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Trees: the most penetrable preachers

September 23, 2014

There is this old Gulmohar tree near home. The tree is so big and its branches spread wide and form an umbrella like canopy. I usually spend sometime of my evenings sitting under it – sometimes reading a book, sometimes counting the innumerable leaves it has, many-a-times just enjoying the peace and fresh air it offers. I love the times when its branches come down and touch the ground. And the times when it seems the ground beneath it has been covered by a beautiful red carpet. I walk carefully then trying my best not to tread the beautiful flowers strewn all around.

It is my dream to paint a realistic picture of a tree. I tried many times and failed miserably. Last week I was able to make something that made me smile. It looked like a real tree – like one of the many I adore.


Sitting under the tree and listening its leaves rustle freely in the direction of the wind, I feel at home. It reminds me of the perhaps one of the most beautiful passages I have ever read, from Hermann Hesse’s Trees: Reflections and Poems. The whole purpose of this post is to share with you this poetic piece. Hope you like it and share it with people around.

For me, trees have always been the most penetrating preachers. I revere them when they live in tribes and families, in forests and groves. And even more I revere them when they stand alone. They are like lonely persons. Not like hermits who have stolen away out of some weakness, but like great, solitary men, like Beethoven and Nietzsche. In their highest boughs the world rustles, their roots rest in infinity; but they do not lose themselves there, they struggle with all the force of their lives for one thing only: to fulfill themselves according to their own laws, to build up their own form, to represent themselves. Nothing is holier, nothing is more exemplary than a beautiful, strong tree. When a tree is cut down and reveals its naked death-wound to the sun, one can read its whole history in the luminous, inscribed disk of its trunk: in the rings of its years, its scars, all the struggle, all the suffering, all the sickness, all the happiness and prosperity stand truly written, the narrow years and the luxurious years, the attacks withstood, the storms endured. And every young farmboy knows that the hardest and noblest wood has the narrowest rings, that high on the mountains and in continuing danger the most indestructible, the strongest, the ideal trees grow.

Trees are sanctuaries. Whoever knows how to speak to them, whoever knows how to listen to them, can learn the truth. They do not preach learning and precepts, they preach, undeterred by particulars, the ancient law of life.

A tree says: A kernel is hidden in me, a spark, a thought, I am life from eternal life. The attempt and the risk that the eternal mother took with me is unique, unique the form and veins of my skin, unique the smallest play of leaves in my branches and the smallest scar on my bark. I was made to form and reveal the eternal in my smallest special detail.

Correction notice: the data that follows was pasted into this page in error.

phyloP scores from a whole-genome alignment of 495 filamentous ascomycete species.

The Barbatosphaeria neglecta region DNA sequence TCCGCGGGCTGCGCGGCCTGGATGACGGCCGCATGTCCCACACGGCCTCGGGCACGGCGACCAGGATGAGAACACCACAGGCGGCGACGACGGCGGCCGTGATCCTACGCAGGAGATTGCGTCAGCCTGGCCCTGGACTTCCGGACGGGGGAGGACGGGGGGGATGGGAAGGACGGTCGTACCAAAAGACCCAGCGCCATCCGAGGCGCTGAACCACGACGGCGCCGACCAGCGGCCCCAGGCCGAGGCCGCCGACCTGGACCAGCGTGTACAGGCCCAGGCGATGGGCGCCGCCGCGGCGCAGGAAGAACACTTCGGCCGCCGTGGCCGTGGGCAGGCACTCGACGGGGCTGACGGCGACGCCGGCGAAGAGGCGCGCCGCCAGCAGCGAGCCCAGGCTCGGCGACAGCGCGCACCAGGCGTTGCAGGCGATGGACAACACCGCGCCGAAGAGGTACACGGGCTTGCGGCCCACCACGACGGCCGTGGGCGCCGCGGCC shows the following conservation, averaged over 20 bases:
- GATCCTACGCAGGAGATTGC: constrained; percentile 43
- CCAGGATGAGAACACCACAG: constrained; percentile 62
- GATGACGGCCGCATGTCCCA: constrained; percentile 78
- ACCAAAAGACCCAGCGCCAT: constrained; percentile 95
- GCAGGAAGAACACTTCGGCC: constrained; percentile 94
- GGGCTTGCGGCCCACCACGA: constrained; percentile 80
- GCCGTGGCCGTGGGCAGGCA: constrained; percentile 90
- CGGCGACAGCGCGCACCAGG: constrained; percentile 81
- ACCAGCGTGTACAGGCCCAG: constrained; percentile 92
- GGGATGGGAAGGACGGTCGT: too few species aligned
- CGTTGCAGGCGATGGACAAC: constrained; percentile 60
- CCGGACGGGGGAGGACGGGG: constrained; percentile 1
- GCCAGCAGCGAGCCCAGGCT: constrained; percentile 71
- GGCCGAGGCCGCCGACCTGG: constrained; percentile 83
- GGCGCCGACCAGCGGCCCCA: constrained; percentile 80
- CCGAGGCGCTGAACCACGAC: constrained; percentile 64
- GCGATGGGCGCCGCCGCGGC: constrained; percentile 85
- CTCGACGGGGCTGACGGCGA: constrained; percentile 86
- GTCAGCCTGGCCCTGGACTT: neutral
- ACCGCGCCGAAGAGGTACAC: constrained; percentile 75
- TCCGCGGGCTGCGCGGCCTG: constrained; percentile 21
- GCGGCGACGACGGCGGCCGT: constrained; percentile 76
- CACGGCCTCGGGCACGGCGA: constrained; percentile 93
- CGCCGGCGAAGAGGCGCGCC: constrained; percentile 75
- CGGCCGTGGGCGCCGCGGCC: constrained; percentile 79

A tree says: My strength is trust. I know nothing about my fathers, I know nothing about the thousand children that every year spring out of me. I live out the secret of my seed to the very end, and I care for nothing else. I trust that God is in me. I trust that my labor is holy. Out of this trust I live.

When we are stricken and cannot bear our lives any longer, then a tree has something to say to us: Be still! Be still! Look at me! Life is not easy, life is not difficult. Those are childish thoughts. Let God speak within you, and your thoughts will grow silent. You are anxious because your path leads away from mother and home. But every step and every day lead you back again to the mother. Home is neither here nor there. Home is within you, or home is nowhere at all.

A longing to wander tears my heart when I hear trees rustling in the wind at evening. If one listens to them silently for a long time, this longing reveals its kernel, its meaning. It is not so much a matter of escaping from one’s suffering, though it may seem to be so. It is a longing for home, for a memory of the mother, for new metaphors for life. It leads home. Every path leads homeward, every step is birth, every step is death, every grave is mother.

So the tree rustles in the evening, when we stand uneasy before our own childish thoughts: Trees have long thoughts, long-breathing and restful, just as they have longer lives than ours. They are wiser than we are, as long as we do not listen to them. But when we have learned how to listen to trees, then the brevity and the quickness and the childlike hastiness of our thoughts achieve an incomparable joy. Whoever has learned how to listen to trees no longer wants to be a tree. He wants to be nothing except what he is. That is home. That is happiness.

7 Comments leave one →
  1. September 24, 2014 05:01

    Yes! Yes! Love the painting! 🙂 And Hesse is my favorite author.


  2. September 24, 2014 12:52

    Lovely wisdom of penetrating preachers. Thank you.


  3. September 25, 2014 10:05



  4. March 2, 2015 11:14

    Wonderful piece- thanks for sharing!


  5. Sithara permalink
    April 28, 2016 15:57

    Beautiful read! There’s nothing more calming & peaceful than sitting in company with a tree… It truly envelopes you , speaks with you and let’s you be.. Thank you for sharing ..


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